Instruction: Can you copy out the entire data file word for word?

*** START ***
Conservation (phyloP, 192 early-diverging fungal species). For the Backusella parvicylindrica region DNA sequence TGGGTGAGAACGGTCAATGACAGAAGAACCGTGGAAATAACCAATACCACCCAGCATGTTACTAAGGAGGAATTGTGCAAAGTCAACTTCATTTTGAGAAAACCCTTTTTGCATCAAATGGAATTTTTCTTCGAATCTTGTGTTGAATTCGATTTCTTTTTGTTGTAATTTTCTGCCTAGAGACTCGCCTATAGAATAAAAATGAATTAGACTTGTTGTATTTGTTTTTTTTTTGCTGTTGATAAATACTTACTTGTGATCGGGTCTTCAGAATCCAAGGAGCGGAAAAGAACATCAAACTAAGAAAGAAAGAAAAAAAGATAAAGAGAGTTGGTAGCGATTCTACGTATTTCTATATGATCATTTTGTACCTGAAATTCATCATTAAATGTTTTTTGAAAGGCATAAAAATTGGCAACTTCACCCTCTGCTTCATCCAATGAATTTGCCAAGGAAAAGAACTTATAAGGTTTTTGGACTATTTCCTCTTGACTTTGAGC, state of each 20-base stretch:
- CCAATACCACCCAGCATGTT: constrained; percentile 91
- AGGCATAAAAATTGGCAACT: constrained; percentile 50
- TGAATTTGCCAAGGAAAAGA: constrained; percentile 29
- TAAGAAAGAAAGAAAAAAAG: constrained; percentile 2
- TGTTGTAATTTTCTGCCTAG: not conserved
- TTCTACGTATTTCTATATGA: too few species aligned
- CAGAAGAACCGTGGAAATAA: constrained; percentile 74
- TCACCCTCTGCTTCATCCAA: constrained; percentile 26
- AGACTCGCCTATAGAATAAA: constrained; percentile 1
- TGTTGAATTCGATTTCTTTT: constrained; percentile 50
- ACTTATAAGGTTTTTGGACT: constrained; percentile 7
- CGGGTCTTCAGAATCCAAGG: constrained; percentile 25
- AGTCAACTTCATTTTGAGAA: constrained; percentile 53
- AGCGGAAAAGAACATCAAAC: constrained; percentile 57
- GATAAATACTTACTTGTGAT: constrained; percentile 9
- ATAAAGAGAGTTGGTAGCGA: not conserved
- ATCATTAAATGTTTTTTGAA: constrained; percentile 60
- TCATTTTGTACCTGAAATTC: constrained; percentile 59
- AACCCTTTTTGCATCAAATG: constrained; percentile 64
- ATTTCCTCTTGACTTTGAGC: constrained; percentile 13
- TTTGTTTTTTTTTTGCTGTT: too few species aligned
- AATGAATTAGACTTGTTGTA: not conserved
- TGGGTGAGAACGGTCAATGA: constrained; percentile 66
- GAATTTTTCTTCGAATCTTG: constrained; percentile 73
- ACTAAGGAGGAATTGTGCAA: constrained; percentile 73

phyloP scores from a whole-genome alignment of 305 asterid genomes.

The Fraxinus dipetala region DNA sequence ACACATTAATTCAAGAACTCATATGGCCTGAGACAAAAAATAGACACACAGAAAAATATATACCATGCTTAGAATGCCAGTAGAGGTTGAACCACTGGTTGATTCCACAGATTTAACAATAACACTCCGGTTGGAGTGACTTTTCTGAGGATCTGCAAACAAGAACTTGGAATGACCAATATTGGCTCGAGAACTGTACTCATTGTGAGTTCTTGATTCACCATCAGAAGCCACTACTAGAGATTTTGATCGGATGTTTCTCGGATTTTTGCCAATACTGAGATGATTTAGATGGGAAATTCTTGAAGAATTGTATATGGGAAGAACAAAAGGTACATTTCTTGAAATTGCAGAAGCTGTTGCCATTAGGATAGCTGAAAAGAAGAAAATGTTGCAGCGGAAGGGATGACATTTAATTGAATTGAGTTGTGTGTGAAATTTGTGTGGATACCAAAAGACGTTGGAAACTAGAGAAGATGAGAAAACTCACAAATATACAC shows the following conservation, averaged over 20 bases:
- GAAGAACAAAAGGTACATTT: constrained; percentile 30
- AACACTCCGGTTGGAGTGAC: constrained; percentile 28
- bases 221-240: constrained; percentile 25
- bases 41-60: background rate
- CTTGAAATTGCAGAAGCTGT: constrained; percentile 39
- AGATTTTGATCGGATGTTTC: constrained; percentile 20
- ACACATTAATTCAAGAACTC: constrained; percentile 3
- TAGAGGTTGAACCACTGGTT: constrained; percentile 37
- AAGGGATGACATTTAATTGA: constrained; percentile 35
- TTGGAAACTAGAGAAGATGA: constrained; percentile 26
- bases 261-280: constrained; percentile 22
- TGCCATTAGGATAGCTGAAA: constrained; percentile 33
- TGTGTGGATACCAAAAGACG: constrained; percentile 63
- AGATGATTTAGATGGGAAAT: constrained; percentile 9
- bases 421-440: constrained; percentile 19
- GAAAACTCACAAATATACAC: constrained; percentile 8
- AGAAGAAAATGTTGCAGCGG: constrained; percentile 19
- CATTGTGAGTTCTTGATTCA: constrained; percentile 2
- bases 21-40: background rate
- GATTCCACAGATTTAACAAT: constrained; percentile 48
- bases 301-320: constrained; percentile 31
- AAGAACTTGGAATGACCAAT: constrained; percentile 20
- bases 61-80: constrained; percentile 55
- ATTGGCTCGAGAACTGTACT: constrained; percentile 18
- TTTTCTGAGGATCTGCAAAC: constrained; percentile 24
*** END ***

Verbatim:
Conservation (phyloP, 192 early-diverging fungal species). For the Backusella parvicylindrica region DNA sequence TGGGTGAGAACGGTCAATGACAGAAGAACCGTGGAAATAACCAATACCACCCAGCATGTTACTAAGGAGGAATTGTGCAAAGTCAACTTCATTTTGAGAAAACCCTTTTTGCATCAAATGGAATTTTTCTTCGAATCTTGTGTTGAATTCGATTTCTTTTTGTTGTAATTTTCTGCCTAGAGACTCGCCTATAGAATAAAAATGAATTAGACTTGTTGTATTTGTTTTTTTTTTGCTGTTGATAAATACTTACTTGTGATCGGGTCTTCAGAATCCAAGGAGCGGAAAAGAACATCAAACTAAGAAAGAAAGAAAAAAAGATAAAGAGAGTTGGTAGCGATTCTACGTATTTCTATATGATCATTTTGTACCTGAAATTCATCATTAAATGTTTTTTGAAAGGCATAAAAATTGGCAACTTCACCCTCTGCTTCATCCAATGAATTTGCCAAGGAAAAGAACTTATAAGGTTTTTGGACTATTTCCTCTTGACTTTGAGC, state of each 20-base stretch:
- CCAATACCACCCAGCATGTT: constrained; percentile 91
- AGGCATAAAAATTGGCAACT: constrained; percentile 50
- TGAATTTGCCAAGGAAAAGA: constrained; percentile 29
- TAAGAAAGAAAGAAAAAAAG: constrained; percentile 2
- TGTTGTAATTTTCTGCCTAG: not conserved
- TTCTACGTATTTCTATATGA: too few species aligned
- CAGAAGAACCGTGGAAATAA: constrained; percentile 74
- TCACCCTCTGCTTCATCCAA: constrained; percentile 26
- AGACTCGCCTATAGAATAAA: constrained; percentile 1
- TGTTGAATTCGATTTCTTTT: constrained; percentile 50
- ACTTATAAGGTTTTTGGACT: constrained; percentile 7
- CGGGTCTTCAGAATCCAAGG: constrained; percentile 25
- AGTCAACTTCATTTTGAGAA: constrained; percentile 53
- AGCGGAAAAGAACATCAAAC: constrained; percentile 57
- GATAAATACTTACTTGTGAT: constrained; percentile 9
- ATAAAGAGAGTTGGTAGCGA: not conserved
- ATCATTAAATGTTTTTTGAA: constrained; percentile 60
- TCATTTTGTACCTGAAATTC: constrained; percentile 59
- AACCCTTTTTGCATCAAATG: constrained; percentile 64
- ATTTCCTCTTGACTTTGAGC: constrained; percentile 13
- TTTGTTTTTTTTTTGCTGTT: too few species aligned
- AATGAATTAGACTTGTTGTA: not conserved
- TGGGTGAGAACGGTCAATGA: constrained; percentile 66
- GAATTTTTCTTCGAATCTTG: constrained; percentile 73
- ACTAAGGAGGAATTGTGCAA: constrained; percentile 73

phyloP scores from a whole-genome alignment of 305 asterid genomes.

The Fraxinus dipetala region DNA sequence ACACATTAATTCAAGAACTCATATGGCCTGAGACAAAAAATAGACACACAGAAAAATATATACCATGCTTAGAATGCCAGTAGAGGTTGAACCACTGGTTGATTCCACAGATTTAACAATAACACTCCGGTTGGAGTGACTTTTCTGAGGATCTGCAAACAAGAACTTGGAATGACCAATATTGGCTCGAGAACTGTACTCATTGTGAGTTCTTGATTCACCATCAGAAGCCACTACTAGAGATTTTGATCGGATGTTTCTCGGATTTTTGCCAATACTGAGATGATTTAGATGGGAAATTCTTGAAGAATTGTATATGGGAAGAACAAAAGGTACATTTCTTGAAATTGCAGAAGCTGTTGCCATTAGGATAGCTGAAAAGAAGAAAATGTTGCAGCGGAAGGGATGACATTTAATTGAATTGAGTTGTGTGTGAAATTTGTGTGGATACCAAAAGACGTTGGAAACTAGAGAAGATGAGAAAACTCACAAATATACAC shows the following conservation, averaged over 20 bases:
- GAAGAACAAAAGGTACATTT: constrained; percentile 30
- AACACTCCGGTTGGAGTGAC: constrained; percentile 28
- bases 221-240: constrained; percentile 25
- bases 41-60: background rate
- CTTGAAATTGCAGAAGCTGT: constrained; percentile 39
- AGATTTTGATCGGATGTTTC: constrained; percentile 20
- ACACATTAATTCAAGAACTC: constrained; percentile 3
- TAGAGGTTGAACCACTGGTT: constrained; percentile 37
- AAGGGATGACATTTAATTGA: constrained; percentile 35
- TTGGAAACTAGAGAAGATGA: constrained; percentile 26
- bases 261-280: constrained; percentile 22
- TGCCATTAGGATAGCTGAAA: constrained; percentile 33
- TGTGTGGATACCAAAAGACG: constrained; percentile 63
- AGATGATTTAGATGGGAAAT: constrained; percentile 9
- bases 421-440: constrained; percentile 19
- GAAAACTCACAAATATACAC: constrained; percentile 8
- AGAAGAAAATGTTGCAGCGG: constrained; percentile 19
- CATTGTGAGTTCTTGATTCA: constrained; percentile 2
- bases 21-40: background rate
- GATTCCACAGATTTAACAAT: constrained; percentile 48
- bases 301-320: constrained; percentile 31
- AAGAACTTGGAATGACCAAT: constrained; percentile 20
- bases 61-80: constrained; percentile 55
- ATTGGCTCGAGAACTGTACT: constrained; percentile 18
- TTTTCTGAGGATCTGCAAAC: constrained; percentile 24